Prepaid Debit Cards Popular with the Underbanked

Prepaid cards have been a popular topic lately.  I have been very vocal in my opinion of prepaid debit cards and the fess that are charged for their use.  Recently Javelin Strategy and Research conducted an online survey of more than 3,200 consumers concerning prepaid cards.  The report was called “Prepaid Cards and Products in 2012”. Approximately 17 percent of the prepaid cards are held by young consumers and the underbanked.  Young consumers are Gen Y (mid 20’s to late 30’s) and the underbanked are those that don’t use traditional bank products, but want to have financial independence.

Prepaid card usage has increased, while checking accounts, savings accounts, credit cards and debit cards have decreased. This increase in prepaid cards has been due to the innovative features offered with these cards, such as advanced online and mobile account management, credit history development and rewards programs. This group uses social media and has access to mobile devices including smartphones. Approximately 60 percent of this group uses prepaid cards for online purchases.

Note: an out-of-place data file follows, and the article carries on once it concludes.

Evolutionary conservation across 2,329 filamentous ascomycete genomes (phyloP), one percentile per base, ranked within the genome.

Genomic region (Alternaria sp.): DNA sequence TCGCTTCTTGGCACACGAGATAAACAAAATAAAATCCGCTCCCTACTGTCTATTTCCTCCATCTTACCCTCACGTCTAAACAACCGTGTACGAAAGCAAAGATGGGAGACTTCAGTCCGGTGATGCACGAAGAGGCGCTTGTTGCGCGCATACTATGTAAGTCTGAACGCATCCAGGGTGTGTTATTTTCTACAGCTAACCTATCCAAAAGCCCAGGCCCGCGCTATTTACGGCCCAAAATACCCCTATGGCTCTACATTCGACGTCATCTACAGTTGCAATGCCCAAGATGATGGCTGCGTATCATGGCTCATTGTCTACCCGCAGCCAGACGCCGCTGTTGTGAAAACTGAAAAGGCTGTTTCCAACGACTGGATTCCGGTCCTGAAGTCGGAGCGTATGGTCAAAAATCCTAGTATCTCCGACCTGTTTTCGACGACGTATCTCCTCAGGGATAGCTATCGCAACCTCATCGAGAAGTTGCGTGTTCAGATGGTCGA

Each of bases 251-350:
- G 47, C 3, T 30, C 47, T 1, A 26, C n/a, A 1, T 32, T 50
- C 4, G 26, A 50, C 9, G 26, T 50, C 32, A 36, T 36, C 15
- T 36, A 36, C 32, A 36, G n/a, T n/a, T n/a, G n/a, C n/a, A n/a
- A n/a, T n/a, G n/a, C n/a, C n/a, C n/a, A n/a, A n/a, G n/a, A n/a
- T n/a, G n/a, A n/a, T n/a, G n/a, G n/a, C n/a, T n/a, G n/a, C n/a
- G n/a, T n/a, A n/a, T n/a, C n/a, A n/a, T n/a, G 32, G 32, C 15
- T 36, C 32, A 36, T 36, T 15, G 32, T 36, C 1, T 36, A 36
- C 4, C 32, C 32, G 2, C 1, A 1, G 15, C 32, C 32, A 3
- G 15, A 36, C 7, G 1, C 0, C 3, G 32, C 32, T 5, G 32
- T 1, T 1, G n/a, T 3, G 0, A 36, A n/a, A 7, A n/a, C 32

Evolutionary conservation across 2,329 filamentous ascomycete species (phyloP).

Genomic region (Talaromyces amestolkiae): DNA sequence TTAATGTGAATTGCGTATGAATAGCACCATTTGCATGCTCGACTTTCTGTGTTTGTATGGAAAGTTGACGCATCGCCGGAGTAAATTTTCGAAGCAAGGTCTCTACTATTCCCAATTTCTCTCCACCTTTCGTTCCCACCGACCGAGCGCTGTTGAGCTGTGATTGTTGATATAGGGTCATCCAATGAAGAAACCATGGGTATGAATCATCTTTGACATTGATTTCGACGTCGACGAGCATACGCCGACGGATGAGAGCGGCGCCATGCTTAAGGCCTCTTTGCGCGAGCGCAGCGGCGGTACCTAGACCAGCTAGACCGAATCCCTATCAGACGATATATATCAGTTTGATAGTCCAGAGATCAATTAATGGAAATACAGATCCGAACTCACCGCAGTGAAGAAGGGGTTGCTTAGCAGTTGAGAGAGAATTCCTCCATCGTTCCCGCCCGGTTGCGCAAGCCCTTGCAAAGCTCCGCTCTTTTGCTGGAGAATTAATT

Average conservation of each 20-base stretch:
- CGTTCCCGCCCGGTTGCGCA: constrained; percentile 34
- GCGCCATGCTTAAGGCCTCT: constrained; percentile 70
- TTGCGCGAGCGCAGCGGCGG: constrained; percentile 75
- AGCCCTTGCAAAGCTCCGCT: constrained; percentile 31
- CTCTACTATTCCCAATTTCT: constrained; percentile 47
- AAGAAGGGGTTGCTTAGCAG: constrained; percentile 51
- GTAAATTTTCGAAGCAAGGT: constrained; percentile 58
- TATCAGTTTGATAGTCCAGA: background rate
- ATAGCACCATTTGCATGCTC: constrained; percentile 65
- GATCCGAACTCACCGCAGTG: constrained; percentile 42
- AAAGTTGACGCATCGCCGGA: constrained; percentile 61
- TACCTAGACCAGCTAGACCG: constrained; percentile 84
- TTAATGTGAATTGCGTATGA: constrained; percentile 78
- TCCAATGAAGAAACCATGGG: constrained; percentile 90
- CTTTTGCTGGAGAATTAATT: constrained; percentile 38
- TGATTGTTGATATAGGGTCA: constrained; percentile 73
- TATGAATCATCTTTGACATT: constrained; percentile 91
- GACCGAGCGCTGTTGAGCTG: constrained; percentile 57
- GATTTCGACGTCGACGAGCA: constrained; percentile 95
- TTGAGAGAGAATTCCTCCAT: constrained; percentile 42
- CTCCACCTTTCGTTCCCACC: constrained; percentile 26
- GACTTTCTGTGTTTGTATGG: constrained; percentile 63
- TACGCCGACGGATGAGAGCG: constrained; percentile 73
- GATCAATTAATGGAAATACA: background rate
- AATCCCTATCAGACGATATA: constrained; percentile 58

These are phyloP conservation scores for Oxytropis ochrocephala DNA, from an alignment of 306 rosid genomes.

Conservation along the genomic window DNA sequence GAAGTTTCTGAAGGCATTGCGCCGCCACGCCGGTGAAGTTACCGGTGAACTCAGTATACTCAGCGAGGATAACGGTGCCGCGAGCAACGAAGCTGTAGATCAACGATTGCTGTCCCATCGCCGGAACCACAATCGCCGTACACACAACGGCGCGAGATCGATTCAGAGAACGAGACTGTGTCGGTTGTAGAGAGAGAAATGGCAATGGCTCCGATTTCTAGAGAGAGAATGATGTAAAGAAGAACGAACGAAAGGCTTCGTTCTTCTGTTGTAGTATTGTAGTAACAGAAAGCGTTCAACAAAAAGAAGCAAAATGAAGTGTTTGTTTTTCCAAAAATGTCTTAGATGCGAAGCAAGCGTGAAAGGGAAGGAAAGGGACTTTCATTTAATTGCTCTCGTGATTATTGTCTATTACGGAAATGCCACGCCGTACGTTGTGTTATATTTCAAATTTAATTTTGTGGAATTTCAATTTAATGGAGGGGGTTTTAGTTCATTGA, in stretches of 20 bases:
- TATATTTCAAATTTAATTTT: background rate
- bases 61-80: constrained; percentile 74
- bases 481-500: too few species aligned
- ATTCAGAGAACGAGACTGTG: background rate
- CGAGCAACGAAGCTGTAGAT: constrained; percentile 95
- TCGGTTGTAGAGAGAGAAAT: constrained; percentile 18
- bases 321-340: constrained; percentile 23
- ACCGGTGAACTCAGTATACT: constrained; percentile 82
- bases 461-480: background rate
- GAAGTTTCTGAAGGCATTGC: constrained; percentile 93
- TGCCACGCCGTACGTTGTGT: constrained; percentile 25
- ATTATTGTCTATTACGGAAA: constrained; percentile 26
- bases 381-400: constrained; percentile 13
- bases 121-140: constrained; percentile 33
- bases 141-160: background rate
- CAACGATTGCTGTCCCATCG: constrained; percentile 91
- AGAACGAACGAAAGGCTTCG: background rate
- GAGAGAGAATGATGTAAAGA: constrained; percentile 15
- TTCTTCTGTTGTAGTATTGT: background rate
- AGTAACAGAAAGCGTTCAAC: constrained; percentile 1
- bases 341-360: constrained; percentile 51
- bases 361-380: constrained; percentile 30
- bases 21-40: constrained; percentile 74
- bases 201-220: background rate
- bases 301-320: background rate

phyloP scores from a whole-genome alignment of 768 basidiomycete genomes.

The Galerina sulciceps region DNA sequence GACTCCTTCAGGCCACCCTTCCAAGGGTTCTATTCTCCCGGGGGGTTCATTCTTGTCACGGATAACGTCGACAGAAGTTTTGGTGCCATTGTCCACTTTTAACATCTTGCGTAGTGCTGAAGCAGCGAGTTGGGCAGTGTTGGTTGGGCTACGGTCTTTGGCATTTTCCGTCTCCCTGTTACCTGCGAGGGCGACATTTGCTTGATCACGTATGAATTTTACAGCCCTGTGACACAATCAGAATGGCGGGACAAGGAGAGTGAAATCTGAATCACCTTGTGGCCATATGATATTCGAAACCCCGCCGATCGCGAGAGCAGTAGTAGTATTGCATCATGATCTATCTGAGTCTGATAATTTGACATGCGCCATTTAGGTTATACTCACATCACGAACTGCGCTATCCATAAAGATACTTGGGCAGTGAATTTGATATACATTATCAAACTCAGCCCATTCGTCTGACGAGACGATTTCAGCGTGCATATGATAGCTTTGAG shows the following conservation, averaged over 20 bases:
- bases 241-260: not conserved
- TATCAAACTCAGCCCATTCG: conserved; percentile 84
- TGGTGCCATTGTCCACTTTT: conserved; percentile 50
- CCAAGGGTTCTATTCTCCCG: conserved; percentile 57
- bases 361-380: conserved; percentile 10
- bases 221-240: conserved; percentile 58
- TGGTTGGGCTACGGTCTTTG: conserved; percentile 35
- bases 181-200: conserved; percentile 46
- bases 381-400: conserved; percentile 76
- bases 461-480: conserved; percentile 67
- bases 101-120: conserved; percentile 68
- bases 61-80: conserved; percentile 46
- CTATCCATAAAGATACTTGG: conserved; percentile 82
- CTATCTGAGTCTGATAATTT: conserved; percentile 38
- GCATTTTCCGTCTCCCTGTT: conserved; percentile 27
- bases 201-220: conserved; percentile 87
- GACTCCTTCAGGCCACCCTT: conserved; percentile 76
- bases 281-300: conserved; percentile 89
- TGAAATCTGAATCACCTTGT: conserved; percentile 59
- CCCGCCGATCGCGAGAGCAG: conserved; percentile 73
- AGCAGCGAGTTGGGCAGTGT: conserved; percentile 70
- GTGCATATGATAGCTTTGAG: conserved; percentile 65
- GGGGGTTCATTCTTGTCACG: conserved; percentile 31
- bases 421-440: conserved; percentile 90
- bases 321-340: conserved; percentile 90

Survey Highlights

18 percent of underbanked and young consumers own prepaid cards, compared to 10 percent of all consumers.

56 percent of underbanked consumers in the study used their prepaid card for online purchases, compared to 46 percent of all prepaid owners.

Underbanked consumers report higher average prepaid reload amounts than do other consumers.

53 percent of Gen Y and 47 percent of the underbanked consumers report that rewards would encourage their adoption and use of prepaid cards.

This survey mentioned that another incentive for prepaid cards is to build credit history.  I want to clarify that you can’t build credit history with prepaid cards. Prepaid cards are not considered credit; you are not borrowing or deferring payment to be paid later like credit cards. This information is not reported to the credit bureaus.

I’ll be the first to admit that the momentum these cards enjoy shocks me.  They’re so fee heavy and there are so many other, better, cheaper alternatives.

Credit Expert Witness, John Ulzheimer, is the President of Consumer Education at, the credit blogger for, and a Contributor for the National Foundation for Credit Counseling.  He is an expert on credit reporting, credit scoring and identity theft. Formerly of FICO, Equifax and, John is the only recognized credit expert who actually comes from the credit industry.  Follow him on Twitter here.


Leave a Reply